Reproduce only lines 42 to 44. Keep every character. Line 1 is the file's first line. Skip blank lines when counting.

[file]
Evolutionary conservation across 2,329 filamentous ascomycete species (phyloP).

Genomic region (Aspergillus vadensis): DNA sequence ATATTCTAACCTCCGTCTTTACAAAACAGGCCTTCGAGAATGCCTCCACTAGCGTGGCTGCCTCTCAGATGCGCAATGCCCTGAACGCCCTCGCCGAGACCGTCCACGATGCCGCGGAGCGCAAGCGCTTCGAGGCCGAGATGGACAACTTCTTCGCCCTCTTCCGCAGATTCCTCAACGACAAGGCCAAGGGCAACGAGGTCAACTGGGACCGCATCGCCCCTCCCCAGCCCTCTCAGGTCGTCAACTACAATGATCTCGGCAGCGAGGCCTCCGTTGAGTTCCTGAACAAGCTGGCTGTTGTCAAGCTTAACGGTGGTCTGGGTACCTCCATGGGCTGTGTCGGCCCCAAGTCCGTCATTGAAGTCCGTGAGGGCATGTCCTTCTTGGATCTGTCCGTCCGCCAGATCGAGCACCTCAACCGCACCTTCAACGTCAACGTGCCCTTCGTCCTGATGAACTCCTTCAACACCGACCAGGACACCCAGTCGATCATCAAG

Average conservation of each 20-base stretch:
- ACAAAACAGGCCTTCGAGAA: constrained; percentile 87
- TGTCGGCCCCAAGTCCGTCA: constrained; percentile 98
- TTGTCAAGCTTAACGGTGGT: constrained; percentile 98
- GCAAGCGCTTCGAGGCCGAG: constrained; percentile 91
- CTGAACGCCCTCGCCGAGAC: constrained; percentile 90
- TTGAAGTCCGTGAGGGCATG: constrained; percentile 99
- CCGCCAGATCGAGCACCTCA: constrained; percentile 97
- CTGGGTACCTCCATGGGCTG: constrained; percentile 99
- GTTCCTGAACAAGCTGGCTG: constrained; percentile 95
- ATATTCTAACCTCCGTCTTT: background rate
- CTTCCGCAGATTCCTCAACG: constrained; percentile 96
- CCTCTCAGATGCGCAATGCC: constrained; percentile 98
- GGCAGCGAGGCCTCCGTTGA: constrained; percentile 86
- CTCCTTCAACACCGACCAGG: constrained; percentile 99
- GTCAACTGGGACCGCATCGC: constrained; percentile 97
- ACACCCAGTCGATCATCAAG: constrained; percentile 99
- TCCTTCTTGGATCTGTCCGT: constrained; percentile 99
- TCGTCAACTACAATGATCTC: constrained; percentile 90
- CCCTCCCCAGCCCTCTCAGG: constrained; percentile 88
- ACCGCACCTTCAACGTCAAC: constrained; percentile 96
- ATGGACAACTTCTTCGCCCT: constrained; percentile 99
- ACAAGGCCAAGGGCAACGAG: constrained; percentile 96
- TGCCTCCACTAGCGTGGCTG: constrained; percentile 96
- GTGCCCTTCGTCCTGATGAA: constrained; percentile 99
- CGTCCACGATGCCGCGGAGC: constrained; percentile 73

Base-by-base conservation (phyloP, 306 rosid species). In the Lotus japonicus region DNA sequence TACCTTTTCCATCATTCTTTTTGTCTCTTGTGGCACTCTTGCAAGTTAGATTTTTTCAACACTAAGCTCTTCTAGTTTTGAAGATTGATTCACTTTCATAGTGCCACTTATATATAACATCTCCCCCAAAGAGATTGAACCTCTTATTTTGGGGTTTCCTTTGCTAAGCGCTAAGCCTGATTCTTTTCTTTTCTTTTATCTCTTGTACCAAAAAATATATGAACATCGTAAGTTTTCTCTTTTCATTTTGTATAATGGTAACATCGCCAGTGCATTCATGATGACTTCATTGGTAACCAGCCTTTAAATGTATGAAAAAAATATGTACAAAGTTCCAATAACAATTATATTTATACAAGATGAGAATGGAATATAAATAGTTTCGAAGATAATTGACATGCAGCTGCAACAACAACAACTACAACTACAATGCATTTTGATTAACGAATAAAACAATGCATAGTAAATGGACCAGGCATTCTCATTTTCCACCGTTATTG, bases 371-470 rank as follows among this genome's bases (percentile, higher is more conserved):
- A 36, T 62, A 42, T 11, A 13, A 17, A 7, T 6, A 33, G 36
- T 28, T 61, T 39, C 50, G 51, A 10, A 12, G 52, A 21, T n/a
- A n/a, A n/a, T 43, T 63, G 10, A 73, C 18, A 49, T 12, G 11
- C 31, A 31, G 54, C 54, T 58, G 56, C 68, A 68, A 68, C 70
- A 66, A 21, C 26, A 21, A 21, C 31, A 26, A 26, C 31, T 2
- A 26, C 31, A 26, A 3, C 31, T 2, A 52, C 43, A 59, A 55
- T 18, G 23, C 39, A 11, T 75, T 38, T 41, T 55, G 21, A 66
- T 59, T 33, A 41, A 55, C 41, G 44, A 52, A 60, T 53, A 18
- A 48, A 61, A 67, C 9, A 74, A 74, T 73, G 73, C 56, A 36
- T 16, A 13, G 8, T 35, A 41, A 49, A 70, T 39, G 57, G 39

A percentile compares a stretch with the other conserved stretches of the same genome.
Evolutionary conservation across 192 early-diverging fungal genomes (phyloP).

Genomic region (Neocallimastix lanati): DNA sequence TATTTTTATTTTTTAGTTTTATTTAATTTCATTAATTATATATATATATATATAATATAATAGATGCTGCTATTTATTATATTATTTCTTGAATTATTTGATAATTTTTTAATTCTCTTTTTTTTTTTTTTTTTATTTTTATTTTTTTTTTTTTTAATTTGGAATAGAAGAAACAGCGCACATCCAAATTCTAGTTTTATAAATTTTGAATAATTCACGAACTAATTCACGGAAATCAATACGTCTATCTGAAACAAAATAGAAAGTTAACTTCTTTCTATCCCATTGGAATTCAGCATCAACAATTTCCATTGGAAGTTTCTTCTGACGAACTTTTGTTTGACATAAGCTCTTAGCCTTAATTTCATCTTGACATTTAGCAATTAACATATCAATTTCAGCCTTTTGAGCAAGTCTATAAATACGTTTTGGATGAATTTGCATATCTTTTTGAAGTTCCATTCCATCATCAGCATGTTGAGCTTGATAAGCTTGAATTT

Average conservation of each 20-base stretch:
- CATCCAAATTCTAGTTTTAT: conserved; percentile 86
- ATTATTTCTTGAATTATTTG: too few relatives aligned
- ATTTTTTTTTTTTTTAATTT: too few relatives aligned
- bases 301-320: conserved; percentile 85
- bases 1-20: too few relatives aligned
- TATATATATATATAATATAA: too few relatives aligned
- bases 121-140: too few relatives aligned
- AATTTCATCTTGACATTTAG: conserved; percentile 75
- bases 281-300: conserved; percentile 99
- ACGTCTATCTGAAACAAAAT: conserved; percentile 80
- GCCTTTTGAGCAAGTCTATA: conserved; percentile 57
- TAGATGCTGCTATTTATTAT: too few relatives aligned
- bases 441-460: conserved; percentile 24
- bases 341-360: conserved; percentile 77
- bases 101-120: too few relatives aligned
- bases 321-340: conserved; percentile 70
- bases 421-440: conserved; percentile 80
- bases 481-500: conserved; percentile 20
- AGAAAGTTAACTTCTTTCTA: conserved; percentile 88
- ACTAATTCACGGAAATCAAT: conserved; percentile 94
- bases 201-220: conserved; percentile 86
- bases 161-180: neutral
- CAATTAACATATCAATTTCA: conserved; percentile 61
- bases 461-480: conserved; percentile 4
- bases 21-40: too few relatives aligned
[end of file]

Genomic region (Neocallimastix lanati): DNA sequence TATTTTTATTTTTTAGTTTTATTTAATTTCATTAATTATATATATATATATATAATATAATAGATGCTGCTATTTATTATATTATTTCTTGAATTATTTGATAATTTTTTAATTCTCTTTTTTTTTTTTTTTTTATTTTTATTTTTTTTTTTTTTAATTTGGAATAGAAGAAACAGCGCACATCCAAATTCTAGTTTTATAAATTTTGAATAATTCACGAACTAATTCACGGAAATCAATACGTCTATCTGAAACAAAATAGAAAGTTAACTTCTTTCTATCCCATTGGAATTCAGCATCAACAATTTCCATTGGAAGTTTCTTCTGACGAACTTTTGTTTGACATAAGCTCTTAGCCTTAATTTCATCTTGACATTTAGCAATTAACATATCAATTTCAGCCTTTTGAGCAAGTCTATAAATACGTTTTGGATGAATTTGCATATCTTTTTGAAGTTCCATTCCATCATCAGCATGTTGAGCTTGATAAGCTTGAATTT

Average conservation of each 20-base stretch:
- CATCCAAATTCTAGTTTTAT: conserved; percentile 86